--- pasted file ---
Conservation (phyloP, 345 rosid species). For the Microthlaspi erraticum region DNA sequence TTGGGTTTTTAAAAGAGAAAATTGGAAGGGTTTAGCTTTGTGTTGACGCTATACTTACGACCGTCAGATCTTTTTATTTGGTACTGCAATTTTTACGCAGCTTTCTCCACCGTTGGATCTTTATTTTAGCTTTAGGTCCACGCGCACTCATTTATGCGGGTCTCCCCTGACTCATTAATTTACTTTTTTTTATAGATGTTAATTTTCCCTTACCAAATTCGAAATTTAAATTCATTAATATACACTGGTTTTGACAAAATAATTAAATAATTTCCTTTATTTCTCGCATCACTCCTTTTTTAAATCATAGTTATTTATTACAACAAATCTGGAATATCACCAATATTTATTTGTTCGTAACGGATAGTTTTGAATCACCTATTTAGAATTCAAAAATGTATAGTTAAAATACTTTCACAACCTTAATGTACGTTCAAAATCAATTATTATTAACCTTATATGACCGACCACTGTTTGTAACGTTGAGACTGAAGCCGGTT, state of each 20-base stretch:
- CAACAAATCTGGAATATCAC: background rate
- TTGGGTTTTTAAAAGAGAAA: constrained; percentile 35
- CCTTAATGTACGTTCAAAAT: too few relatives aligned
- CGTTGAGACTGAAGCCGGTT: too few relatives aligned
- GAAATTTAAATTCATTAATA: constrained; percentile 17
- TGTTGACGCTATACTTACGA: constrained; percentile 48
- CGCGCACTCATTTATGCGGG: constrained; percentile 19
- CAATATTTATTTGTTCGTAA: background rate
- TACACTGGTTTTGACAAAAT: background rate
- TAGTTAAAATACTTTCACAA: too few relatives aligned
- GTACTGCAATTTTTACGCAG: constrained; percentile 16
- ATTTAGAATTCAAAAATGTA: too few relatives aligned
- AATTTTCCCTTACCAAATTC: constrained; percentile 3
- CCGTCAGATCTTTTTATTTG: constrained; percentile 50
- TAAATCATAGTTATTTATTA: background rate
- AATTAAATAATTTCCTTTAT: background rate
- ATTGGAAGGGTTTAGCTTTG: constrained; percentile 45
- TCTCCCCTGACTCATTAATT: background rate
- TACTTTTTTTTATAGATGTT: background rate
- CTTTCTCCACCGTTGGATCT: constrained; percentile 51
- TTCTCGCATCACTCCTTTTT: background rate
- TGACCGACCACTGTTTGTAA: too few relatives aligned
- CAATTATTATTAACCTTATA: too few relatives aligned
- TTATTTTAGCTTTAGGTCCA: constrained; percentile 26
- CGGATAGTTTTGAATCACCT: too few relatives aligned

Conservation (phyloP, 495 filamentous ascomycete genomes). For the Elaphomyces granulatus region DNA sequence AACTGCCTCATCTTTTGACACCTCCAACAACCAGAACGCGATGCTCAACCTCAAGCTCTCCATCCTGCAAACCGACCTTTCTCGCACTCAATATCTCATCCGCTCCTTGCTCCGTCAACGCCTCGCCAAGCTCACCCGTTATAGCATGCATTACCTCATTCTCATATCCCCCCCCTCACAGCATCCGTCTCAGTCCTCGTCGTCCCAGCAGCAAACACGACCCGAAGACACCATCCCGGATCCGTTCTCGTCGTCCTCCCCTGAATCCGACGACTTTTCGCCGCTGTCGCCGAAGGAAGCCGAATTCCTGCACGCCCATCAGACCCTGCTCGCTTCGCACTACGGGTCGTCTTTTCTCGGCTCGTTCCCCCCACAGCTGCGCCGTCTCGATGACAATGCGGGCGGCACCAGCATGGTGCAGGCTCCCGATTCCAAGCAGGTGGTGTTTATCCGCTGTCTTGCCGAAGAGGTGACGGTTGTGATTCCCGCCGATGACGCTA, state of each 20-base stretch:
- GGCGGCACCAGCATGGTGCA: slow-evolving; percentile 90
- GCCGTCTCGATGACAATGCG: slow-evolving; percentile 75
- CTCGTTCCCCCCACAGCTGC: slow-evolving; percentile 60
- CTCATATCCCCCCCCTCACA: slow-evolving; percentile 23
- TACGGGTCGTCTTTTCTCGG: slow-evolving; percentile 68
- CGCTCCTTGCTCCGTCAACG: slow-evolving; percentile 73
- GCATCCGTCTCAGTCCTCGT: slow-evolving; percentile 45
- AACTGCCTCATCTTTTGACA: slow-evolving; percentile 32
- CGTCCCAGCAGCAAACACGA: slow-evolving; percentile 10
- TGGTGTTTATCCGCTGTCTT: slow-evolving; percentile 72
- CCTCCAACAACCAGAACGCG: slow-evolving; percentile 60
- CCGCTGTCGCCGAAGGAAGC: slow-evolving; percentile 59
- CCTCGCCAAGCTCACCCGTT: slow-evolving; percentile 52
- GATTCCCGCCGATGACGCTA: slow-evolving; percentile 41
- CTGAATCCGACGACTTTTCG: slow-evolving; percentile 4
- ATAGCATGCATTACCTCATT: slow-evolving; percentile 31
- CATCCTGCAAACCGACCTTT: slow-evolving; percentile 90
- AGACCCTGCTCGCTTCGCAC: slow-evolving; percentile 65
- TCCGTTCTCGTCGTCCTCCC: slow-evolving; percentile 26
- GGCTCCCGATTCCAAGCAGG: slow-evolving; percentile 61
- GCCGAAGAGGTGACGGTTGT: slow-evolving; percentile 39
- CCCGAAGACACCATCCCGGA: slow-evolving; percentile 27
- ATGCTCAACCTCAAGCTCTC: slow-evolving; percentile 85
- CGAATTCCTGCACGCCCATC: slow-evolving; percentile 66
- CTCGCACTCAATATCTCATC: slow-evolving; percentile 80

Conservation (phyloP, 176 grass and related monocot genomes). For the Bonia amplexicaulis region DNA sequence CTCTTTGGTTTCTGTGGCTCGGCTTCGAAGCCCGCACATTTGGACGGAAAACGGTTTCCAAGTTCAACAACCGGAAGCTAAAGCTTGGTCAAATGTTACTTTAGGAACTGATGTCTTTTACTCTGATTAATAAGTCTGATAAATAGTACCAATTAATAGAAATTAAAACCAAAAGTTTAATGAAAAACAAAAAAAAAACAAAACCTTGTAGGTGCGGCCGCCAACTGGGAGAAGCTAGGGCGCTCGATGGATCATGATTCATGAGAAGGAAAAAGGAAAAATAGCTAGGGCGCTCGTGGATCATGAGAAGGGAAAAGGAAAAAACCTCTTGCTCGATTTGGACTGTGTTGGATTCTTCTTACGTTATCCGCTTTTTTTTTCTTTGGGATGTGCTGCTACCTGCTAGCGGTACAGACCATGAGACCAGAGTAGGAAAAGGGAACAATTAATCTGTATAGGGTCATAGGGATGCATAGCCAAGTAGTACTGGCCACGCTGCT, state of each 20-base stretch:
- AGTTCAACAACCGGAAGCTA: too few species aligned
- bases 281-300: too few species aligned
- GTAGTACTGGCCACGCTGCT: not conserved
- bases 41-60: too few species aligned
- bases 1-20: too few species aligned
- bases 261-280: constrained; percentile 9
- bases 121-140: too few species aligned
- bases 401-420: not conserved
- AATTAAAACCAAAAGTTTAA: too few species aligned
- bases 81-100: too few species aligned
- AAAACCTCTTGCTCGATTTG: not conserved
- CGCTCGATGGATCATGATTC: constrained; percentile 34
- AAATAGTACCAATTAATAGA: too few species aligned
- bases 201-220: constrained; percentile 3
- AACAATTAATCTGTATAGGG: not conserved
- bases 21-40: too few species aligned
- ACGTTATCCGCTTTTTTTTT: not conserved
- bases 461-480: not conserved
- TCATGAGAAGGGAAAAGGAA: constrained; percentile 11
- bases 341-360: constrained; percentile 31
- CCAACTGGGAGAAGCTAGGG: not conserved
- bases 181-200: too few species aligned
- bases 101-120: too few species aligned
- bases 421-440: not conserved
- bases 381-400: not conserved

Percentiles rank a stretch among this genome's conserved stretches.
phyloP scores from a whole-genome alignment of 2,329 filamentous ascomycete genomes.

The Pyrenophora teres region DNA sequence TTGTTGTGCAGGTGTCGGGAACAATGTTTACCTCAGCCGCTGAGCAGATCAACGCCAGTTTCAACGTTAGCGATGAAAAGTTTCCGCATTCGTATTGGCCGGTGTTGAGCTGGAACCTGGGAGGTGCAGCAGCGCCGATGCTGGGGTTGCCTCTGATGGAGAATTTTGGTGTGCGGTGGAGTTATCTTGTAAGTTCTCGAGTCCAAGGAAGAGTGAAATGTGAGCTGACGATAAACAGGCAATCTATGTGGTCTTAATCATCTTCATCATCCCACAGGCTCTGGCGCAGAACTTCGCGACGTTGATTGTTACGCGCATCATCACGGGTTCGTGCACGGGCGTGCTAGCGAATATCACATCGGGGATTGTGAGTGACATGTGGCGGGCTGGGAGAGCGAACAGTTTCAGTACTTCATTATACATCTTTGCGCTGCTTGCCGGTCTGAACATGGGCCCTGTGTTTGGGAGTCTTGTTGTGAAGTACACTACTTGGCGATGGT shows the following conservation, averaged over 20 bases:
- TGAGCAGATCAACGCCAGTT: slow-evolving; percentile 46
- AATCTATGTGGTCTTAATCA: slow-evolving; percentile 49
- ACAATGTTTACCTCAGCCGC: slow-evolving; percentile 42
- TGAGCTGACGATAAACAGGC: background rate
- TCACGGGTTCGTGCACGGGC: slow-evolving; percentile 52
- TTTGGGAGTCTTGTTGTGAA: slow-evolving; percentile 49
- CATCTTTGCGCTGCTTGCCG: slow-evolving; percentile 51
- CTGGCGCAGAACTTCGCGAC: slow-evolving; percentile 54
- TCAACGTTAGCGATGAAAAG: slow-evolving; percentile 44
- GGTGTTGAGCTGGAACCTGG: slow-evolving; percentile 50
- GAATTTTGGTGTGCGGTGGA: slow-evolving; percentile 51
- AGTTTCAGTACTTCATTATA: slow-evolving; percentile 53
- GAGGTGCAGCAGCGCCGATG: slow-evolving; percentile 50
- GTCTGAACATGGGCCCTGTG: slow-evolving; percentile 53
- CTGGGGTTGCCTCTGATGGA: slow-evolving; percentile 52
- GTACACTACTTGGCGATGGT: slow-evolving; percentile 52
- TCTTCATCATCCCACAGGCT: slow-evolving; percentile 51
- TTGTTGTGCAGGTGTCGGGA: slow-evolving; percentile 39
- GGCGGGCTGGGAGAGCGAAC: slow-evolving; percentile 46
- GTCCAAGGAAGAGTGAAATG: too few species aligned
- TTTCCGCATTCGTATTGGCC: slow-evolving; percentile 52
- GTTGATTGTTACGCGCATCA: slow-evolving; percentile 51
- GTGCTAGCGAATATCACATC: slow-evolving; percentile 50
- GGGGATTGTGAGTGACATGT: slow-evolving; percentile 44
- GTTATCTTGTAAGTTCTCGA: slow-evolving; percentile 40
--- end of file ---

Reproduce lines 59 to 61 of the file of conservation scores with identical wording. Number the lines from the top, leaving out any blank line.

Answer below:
- bases 261-280: constrained; percentile 9
- bases 121-140: too few species aligned
- bases 401-420: not conserved